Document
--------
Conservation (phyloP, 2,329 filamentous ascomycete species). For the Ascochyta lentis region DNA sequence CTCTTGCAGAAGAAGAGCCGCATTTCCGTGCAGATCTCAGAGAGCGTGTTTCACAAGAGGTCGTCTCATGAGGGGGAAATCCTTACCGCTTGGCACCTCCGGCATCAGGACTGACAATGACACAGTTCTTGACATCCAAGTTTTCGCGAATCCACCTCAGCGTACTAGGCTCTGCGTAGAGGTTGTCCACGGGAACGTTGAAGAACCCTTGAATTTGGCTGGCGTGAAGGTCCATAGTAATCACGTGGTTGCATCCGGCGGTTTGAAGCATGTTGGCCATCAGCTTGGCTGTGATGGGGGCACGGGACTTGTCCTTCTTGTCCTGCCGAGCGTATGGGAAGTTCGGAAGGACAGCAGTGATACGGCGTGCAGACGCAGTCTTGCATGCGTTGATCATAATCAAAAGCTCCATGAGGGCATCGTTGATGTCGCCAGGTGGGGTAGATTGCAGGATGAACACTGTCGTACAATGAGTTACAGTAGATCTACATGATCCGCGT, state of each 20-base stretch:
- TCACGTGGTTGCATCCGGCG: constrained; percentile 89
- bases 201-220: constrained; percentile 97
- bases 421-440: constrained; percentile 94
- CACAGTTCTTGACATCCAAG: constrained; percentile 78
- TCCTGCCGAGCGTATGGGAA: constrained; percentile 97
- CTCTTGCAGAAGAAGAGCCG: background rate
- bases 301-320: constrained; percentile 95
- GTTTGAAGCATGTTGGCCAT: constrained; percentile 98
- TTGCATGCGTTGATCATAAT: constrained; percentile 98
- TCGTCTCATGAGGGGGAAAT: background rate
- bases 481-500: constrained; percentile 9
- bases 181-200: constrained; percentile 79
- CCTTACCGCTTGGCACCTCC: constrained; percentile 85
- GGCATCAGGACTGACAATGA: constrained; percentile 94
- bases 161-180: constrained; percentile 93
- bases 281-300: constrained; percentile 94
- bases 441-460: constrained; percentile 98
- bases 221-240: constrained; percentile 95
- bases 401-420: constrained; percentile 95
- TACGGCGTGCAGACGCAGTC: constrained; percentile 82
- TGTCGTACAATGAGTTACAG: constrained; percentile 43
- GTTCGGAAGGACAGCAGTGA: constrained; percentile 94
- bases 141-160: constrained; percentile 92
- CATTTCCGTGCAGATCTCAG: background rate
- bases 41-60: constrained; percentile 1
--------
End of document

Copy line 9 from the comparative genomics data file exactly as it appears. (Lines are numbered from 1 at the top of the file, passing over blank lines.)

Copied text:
- GTTTGAAGCATGTTGGCCAT: constrained; percentile 98